I was delighted when Tessa Sproule, CBC’s Director of Interactive Content tweeted at me to tell us about the social voting “Cover Me Canada, a reality elimination music show,”...

By NATAN EDELSBURG on January 27, 2012

I recently wrote that a television property has yet to exist where the voting was solely on social. I was delighted when Tessa Sproule, CBC’s Director of Interactive Content tweeted at me to tell us about the social voting “Cover Me Canada, a reality elimination music show,” that aired on CBC from September to November.

The Canadian television market is an important one that continues to grow in ad revenue and accounts for over $7 billion. There’s also great content that comes out of Canada that often ends up on linear in the US. While Cover Me Canada was only on for a short period of time, “it was the first reality elimination show in North America to use ‘social voting’ with fan activity on Facebook, Twitter and YouTube video views determining the show outcome,” Sproule told Lost Remote.

Sproule’s background is extremely interesting. She’s been at the government-owned CBC since 1998 and proves how valuable an understanding of social TV plus a deep involvement in the production can be. She spoke with Lost Remote about Cover Me Canada‘s social success.

Lost Remote: Can you share some background on the show’s social components?
Tessa Sproule: When the concept for the format was first pitched (some two years ago) it had a standard phone/SMS/web vote approach. Given how digital distribution (Napster begets iTunes) and social media (YouTube begets Justin Bieber) had turned the music industry on its head, we knew we could do better. So we created a “social vote” app to track audience interactions with Cover Me Canada and the competitors on the stage/TV screen. (The app isn’t live anymore, but you can stroll around in the content from the finale here).
Every week we called on the fans to tweet, watch and discuss their favorite competitors. The more a fan participated, the more they could influence the outcome of the show. Their activity was tracked and ultimately the competitor with the most engaged fan base won the competition.
LR: What successes did you achieve?
TS: The total social vote activity for Cover Me Canada exceeded 2.9 million interactions — tweets, comments, video views and content shares. And while that sounds like small potatoes when compared to the activity around Idol this week (and The Voice and X-Factor from the fall), remember that Canada’s population is 35 million, just a little more than 10 per cent of the US. For us, a big audience to a show is in the 1 – 1.5 million viewers range.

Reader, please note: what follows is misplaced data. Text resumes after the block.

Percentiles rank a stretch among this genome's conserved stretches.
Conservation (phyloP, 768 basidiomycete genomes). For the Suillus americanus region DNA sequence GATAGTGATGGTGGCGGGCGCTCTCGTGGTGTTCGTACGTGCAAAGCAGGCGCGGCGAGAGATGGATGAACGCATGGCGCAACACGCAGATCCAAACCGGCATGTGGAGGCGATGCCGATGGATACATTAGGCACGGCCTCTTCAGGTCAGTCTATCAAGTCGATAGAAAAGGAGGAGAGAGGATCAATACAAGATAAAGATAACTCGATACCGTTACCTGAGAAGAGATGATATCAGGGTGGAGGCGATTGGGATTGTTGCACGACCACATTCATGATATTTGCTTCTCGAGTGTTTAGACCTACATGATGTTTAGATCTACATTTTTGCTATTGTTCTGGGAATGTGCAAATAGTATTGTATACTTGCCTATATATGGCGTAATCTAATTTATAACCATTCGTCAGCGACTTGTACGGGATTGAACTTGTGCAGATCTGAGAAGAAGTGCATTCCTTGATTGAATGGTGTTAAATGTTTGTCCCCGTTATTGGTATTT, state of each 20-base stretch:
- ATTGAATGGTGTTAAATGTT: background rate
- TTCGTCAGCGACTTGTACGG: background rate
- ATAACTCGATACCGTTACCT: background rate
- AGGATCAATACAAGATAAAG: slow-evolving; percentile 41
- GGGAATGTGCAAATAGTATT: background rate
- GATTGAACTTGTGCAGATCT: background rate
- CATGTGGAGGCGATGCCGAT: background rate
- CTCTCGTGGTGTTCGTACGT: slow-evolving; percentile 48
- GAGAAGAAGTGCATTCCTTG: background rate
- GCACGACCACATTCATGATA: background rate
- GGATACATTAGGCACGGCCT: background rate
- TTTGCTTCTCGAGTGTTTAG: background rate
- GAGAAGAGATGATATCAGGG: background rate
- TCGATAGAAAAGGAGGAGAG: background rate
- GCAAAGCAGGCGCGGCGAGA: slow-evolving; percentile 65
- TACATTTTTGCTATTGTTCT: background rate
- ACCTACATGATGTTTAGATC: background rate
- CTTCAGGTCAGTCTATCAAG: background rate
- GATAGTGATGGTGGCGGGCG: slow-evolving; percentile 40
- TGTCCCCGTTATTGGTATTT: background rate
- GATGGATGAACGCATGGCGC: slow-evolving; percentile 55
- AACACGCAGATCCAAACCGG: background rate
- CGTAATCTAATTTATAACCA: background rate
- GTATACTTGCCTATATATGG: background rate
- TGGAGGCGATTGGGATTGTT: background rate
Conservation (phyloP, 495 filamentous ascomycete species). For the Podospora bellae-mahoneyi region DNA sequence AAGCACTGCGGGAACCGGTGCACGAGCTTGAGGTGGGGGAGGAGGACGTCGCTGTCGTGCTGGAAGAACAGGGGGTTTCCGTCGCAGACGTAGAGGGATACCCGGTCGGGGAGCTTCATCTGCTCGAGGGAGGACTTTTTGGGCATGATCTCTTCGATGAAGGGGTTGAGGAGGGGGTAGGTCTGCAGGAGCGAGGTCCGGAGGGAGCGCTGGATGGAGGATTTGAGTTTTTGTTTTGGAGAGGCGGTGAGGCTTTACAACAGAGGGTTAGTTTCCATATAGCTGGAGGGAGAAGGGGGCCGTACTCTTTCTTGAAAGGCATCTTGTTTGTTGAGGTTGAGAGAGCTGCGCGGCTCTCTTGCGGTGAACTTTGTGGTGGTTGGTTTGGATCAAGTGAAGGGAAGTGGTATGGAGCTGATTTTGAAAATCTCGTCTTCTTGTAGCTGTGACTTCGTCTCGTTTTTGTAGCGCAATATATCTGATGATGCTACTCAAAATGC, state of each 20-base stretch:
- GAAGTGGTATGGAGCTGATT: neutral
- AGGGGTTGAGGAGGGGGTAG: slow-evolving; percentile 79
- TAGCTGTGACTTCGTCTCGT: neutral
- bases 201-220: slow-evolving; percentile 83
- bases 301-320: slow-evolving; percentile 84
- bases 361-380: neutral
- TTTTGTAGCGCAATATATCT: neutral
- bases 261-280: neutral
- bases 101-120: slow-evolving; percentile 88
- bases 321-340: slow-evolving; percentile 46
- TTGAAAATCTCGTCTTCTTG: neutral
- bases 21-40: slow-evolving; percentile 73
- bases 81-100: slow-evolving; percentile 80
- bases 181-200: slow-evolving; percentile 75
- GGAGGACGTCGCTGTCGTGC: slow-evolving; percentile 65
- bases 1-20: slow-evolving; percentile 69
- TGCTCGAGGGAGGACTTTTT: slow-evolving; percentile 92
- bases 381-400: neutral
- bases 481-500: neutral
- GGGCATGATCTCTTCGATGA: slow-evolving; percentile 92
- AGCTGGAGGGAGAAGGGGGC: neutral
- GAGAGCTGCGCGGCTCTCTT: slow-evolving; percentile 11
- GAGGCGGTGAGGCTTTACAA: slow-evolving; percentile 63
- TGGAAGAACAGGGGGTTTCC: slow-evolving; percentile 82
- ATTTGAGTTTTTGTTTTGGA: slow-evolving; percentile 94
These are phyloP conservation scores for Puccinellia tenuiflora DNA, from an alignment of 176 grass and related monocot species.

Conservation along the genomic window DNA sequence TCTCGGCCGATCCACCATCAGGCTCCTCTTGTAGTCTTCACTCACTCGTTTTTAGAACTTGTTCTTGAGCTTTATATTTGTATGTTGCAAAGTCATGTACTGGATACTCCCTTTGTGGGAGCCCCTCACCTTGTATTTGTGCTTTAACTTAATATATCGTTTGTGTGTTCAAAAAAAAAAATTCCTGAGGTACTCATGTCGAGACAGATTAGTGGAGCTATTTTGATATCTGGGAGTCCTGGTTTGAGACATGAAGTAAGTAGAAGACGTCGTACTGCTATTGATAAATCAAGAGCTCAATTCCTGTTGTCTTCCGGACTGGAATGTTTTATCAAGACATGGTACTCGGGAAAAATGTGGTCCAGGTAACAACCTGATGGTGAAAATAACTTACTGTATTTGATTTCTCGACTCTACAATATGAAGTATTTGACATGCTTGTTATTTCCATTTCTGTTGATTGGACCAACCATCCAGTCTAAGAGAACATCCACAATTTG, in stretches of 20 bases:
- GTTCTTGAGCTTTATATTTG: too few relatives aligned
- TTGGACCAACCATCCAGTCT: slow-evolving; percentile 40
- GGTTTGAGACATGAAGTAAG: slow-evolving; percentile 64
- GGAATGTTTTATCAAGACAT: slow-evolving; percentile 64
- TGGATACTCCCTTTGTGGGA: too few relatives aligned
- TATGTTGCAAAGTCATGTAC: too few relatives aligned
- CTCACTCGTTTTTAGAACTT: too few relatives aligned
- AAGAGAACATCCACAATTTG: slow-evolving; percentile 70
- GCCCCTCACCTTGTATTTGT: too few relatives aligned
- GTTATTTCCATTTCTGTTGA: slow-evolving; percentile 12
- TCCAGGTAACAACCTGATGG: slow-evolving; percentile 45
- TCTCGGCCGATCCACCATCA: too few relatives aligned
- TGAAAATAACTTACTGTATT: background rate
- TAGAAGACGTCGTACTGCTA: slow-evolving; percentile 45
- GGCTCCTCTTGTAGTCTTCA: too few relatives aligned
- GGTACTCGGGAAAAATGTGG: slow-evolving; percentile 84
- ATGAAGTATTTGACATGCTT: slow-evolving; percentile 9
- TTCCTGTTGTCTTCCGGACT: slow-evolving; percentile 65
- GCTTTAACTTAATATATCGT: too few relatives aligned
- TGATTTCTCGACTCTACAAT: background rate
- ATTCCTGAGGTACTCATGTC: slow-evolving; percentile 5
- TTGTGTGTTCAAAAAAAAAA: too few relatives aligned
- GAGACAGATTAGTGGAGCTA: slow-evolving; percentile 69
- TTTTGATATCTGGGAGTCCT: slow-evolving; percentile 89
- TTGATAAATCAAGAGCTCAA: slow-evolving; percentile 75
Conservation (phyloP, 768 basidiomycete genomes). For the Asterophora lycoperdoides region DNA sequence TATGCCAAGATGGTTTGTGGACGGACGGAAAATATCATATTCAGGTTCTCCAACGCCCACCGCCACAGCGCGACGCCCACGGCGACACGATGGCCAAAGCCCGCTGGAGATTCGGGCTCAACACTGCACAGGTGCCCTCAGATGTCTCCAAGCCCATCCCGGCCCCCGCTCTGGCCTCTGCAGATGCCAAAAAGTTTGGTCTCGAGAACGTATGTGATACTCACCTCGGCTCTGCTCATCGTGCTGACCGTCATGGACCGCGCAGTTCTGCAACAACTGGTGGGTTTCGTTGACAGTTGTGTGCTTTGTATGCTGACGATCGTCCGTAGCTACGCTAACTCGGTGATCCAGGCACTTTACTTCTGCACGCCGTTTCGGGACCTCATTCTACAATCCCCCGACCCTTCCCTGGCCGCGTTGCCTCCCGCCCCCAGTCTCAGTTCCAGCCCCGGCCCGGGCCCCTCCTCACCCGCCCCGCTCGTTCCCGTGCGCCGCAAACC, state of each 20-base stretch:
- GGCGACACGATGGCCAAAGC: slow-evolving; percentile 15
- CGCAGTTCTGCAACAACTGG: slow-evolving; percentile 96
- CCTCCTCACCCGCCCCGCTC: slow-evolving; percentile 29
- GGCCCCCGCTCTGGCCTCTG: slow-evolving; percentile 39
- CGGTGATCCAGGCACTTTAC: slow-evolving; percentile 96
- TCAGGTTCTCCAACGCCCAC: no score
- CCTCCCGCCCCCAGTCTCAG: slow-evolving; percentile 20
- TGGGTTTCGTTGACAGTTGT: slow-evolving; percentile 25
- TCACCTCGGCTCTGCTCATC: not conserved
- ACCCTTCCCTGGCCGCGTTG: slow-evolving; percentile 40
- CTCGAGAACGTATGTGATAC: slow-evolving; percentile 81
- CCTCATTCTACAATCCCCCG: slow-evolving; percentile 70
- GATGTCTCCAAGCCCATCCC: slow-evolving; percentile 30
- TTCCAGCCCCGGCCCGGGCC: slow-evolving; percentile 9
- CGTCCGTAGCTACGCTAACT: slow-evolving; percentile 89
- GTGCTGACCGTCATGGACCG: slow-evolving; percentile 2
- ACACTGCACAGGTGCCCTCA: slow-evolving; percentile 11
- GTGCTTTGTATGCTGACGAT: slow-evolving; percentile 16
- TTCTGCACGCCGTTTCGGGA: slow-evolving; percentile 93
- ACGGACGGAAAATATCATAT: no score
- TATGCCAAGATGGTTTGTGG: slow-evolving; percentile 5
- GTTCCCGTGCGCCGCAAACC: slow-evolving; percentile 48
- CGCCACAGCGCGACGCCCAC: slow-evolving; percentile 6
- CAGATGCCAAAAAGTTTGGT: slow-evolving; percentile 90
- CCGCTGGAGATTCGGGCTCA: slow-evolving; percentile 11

LR: How did you keep social activity going even when the show wasn’t airing?
TS: We’ve been doing elimination/reality shows here for quite a while and we’ve been experimenting with lots of ways to make the voting element more engaging. To me, there’s not much less enticing than dialing a phone over and over again. We wanted to engage the audience beyond the broadcast. We didn’t want the social activity to spike just during the broadcast. So we extended the vote window (opened showtime east coast on Sunday and closed midnight ET on Fridays) and we built the social activity between broadcasts into the overall storyline of Cover Me. What we saw was sustained social activity through the week, as well as a nice build of social throughout the run of the series.
What I found really interesting is that we still saw spikes in the broadcast period (i.e. activity coinciding with pushes from the TV screen) but we also saw spikes *outside* the broadcast. In some weeks, we asked the competitors to do challenges (e.g. simple things, like asking them to come up with a way to build followers to their Twitter handle – we’d give bonus points to whoever got the most new followers). That drove up activity between the broadcasts – and next time we’d like to integrate those challenges even more into the format so we can really build on the fan engagement between shows. (Get fans to go out and do something — e.g. throw a listening party and share pics from it on Facebook)
LR: How did the social success of Cover Me compare to other programs?
TS: What I also found really interesting was that the social activity around Cover Me Canada surpassed the activity around other CBC shows that drew twice the audience on TV. The blue and green lines in the graph represent activity around two other popular shows with much larger TV-viewing audiences than Cover Me Canada. Both of those shows had twice the TV viewing audience but significantly less social activity, likely because the social activity wasn’t part of the TV format as it was with Cover Me
LR: What are future plans for your programming and how was this a big win for public broadcasting?
TS: We’re really looking forward to when we can hit that beautiful sweet spot and have both a highly-viewed show and social voting baked into the format. We’d also extend the voting window to end as close as possible to the broadcast (we closed it on Fridays at midnight ET and saw activity plummet until the broadcast started and the vote window opened again – if Nielsen’s “activity 3 hours before broadcast” is correct, we missed big opportunities there to raise awareness of the show.)
Overall, for Cover Me, we wanted the activity around voting to be more engaging. We also wanted the competitors to walk away with something. So we created CMC Twitter and Facebook profiles for them (those eliminated from the competition walked away with a new and engaged fanbase to boost their careers, something tangible beyond just general awareness from being on TV). That’s something that feels good as the public broadcaster – it’s not just numbers for the TV viewing we’re after, but a meaningful experience for both the fans and participants in our shows.